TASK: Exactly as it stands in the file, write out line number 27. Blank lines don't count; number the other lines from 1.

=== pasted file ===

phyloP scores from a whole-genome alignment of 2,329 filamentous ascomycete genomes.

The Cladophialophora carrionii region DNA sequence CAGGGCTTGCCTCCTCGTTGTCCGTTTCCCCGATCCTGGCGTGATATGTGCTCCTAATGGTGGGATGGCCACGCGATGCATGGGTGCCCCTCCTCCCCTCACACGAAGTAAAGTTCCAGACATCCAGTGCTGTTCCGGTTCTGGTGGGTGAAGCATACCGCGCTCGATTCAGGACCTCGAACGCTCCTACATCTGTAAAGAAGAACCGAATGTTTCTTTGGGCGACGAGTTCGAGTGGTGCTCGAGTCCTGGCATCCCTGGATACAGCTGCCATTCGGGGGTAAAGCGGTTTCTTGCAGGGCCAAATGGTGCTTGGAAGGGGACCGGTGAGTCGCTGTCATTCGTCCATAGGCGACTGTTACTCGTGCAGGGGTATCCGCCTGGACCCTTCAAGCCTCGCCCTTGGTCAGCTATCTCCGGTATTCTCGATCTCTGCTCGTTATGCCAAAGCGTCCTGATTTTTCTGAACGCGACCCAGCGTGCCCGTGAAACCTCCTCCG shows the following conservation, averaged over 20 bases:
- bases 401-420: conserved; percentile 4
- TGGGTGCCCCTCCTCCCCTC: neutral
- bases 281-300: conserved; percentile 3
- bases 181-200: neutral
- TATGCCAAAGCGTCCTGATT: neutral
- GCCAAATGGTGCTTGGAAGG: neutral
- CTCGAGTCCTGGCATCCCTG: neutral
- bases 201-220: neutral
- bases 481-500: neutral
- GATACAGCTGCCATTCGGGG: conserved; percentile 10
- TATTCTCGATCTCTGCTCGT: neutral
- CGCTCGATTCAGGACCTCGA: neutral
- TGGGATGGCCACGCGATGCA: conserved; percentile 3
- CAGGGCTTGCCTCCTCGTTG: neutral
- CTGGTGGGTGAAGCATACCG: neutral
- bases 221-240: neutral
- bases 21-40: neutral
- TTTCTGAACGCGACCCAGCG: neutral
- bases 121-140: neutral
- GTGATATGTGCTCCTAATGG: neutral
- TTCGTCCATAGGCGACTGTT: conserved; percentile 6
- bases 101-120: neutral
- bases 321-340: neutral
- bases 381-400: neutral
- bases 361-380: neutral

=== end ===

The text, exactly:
- bases 361-380: neutral